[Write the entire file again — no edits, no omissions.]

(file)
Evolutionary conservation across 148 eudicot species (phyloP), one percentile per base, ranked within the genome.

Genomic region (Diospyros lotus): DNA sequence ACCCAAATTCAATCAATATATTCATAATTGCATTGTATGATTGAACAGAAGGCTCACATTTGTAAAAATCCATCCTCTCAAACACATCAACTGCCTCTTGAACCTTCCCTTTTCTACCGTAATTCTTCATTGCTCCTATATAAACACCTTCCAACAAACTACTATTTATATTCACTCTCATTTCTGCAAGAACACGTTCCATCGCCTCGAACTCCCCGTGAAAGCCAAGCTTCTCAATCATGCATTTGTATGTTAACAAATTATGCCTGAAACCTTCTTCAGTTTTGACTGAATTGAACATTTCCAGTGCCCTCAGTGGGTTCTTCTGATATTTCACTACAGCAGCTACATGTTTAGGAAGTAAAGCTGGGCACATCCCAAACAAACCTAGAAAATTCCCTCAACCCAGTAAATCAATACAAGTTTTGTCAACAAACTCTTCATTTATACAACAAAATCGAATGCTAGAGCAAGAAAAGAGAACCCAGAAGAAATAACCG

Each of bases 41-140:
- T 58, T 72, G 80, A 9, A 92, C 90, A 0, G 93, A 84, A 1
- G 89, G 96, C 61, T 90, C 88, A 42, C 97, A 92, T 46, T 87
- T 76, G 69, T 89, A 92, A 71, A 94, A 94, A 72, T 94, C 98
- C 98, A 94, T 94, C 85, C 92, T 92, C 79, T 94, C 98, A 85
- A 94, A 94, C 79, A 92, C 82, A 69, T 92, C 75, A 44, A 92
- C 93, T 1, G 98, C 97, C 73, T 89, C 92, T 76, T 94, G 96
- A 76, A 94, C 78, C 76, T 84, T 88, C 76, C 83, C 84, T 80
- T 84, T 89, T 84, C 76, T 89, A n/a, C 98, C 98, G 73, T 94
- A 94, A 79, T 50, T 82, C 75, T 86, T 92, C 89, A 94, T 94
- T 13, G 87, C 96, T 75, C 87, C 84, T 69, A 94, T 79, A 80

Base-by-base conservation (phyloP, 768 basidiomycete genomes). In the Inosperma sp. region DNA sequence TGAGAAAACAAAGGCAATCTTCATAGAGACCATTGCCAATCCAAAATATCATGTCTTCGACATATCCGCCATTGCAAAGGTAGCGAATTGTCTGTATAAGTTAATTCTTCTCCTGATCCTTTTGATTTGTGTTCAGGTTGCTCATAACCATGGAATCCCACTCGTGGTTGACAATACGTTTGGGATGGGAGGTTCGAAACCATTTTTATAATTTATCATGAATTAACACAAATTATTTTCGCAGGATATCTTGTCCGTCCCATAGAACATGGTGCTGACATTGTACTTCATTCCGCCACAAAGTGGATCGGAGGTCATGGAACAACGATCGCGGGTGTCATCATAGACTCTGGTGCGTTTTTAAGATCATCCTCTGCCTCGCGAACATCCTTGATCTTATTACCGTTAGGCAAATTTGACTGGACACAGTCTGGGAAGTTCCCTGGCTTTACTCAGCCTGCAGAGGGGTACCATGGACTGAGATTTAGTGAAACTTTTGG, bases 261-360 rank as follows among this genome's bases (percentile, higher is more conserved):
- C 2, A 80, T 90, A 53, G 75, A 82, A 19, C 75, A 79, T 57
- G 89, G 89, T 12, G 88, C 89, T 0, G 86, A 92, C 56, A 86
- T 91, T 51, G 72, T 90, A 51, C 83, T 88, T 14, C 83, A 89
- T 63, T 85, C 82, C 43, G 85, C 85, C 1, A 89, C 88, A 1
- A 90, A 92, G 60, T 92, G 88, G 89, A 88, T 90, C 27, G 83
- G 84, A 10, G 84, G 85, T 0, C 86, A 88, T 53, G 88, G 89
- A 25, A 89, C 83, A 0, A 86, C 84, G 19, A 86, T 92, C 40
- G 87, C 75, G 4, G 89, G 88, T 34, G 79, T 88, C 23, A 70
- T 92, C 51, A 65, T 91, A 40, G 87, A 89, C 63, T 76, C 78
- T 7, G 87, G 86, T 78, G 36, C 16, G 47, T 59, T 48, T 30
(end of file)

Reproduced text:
Evolutionary conservation across 148 eudicot species (phyloP), one percentile per base, ranked within the genome.

Genomic region (Diospyros lotus): DNA sequence ACCCAAATTCAATCAATATATTCATAATTGCATTGTATGATTGAACAGAAGGCTCACATTTGTAAAAATCCATCCTCTCAAACACATCAACTGCCTCTTGAACCTTCCCTTTTCTACCGTAATTCTTCATTGCTCCTATATAAACACCTTCCAACAAACTACTATTTATATTCACTCTCATTTCTGCAAGAACACGTTCCATCGCCTCGAACTCCCCGTGAAAGCCAAGCTTCTCAATCATGCATTTGTATGTTAACAAATTATGCCTGAAACCTTCTTCAGTTTTGACTGAATTGAACATTTCCAGTGCCCTCAGTGGGTTCTTCTGATATTTCACTACAGCAGCTACATGTTTAGGAAGTAAAGCTGGGCACATCCCAAACAAACCTAGAAAATTCCCTCAACCCAGTAAATCAATACAAGTTTTGTCAACAAACTCTTCATTTATACAACAAAATCGAATGCTAGAGCAAGAAAAGAGAACCCAGAAGAAATAACCG

Each of bases 41-140:
- T 58, T 72, G 80, A 9, A 92, C 90, A 0, G 93, A 84, A 1
- G 89, G 96, C 61, T 90, C 88, A 42, C 97, A 92, T 46, T 87
- T 76, G 69, T 89, A 92, A 71, A 94, A 94, A 72, T 94, C 98
- C 98, A 94, T 94, C 85, C 92, T 92, C 79, T 94, C 98, A 85
- A 94, A 94, C 79, A 92, C 82, A 69, T 92, C 75, A 44, A 92
- C 93, T 1, G 98, C 97, C 73, T 89, C 92, T 76, T 94, G 96
- A 76, A 94, C 78, C 76, T 84, T 88, C 76, C 83, C 84, T 80
- T 84, T 89, T 84, C 76, T 89, A n/a, C 98, C 98, G 73, T 94
- A 94, A 79, T 50, T 82, C 75, T 86, T 92, C 89, A 94, T 94
- T 13, G 87, C 96, T 75, C 87, C 84, T 69, A 94, T 79, A 80

Base-by-base conservation (phyloP, 768 basidiomycete genomes). In the Inosperma sp. region DNA sequence TGAGAAAACAAAGGCAATCTTCATAGAGACCATTGCCAATCCAAAATATCATGTCTTCGACATATCCGCCATTGCAAAGGTAGCGAATTGTCTGTATAAGTTAATTCTTCTCCTGATCCTTTTGATTTGTGTTCAGGTTGCTCATAACCATGGAATCCCACTCGTGGTTGACAATACGTTTGGGATGGGAGGTTCGAAACCATTTTTATAATTTATCATGAATTAACACAAATTATTTTCGCAGGATATCTTGTCCGTCCCATAGAACATGGTGCTGACATTGTACTTCATTCCGCCACAAAGTGGATCGGAGGTCATGGAACAACGATCGCGGGTGTCATCATAGACTCTGGTGCGTTTTTAAGATCATCCTCTGCCTCGCGAACATCCTTGATCTTATTACCGTTAGGCAAATTTGACTGGACACAGTCTGGGAAGTTCCCTGGCTTTACTCAGCCTGCAGAGGGGTACCATGGACTGAGATTTAGTGAAACTTTTGG, bases 261-360 rank as follows among this genome's bases (percentile, higher is more conserved):
- C 2, A 80, T 90, A 53, G 75, A 82, A 19, C 75, A 79, T 57
- G 89, G 89, T 12, G 88, C 89, T 0, G 86, A 92, C 56, A 86
- T 91, T 51, G 72, T 90, A 51, C 83, T 88, T 14, C 83, A 89
- T 63, T 85, C 82, C 43, G 85, C 85, C 1, A 89, C 88, A 1
- A 90, A 92, G 60, T 92, G 88, G 89, A 88, T 90, C 27, G 83
- G 84, A 10, G 84, G 85, T 0, C 86, A 88, T 53, G 88, G 89
- A 25, A 89, C 83, A 0, A 86, C 84, G 19, A 86, T 92, C 40
- G 87, C 75, G 4, G 89, G 88, T 34, G 79, T 88, C 23, A 70
- T 92, C 51, A 65, T 91, A 40, G 87, A 89, C 63, T 76, C 78
- T 7, G 87, G 86, T 78, G 36, C 16, G 47, T 59, T 48, T 30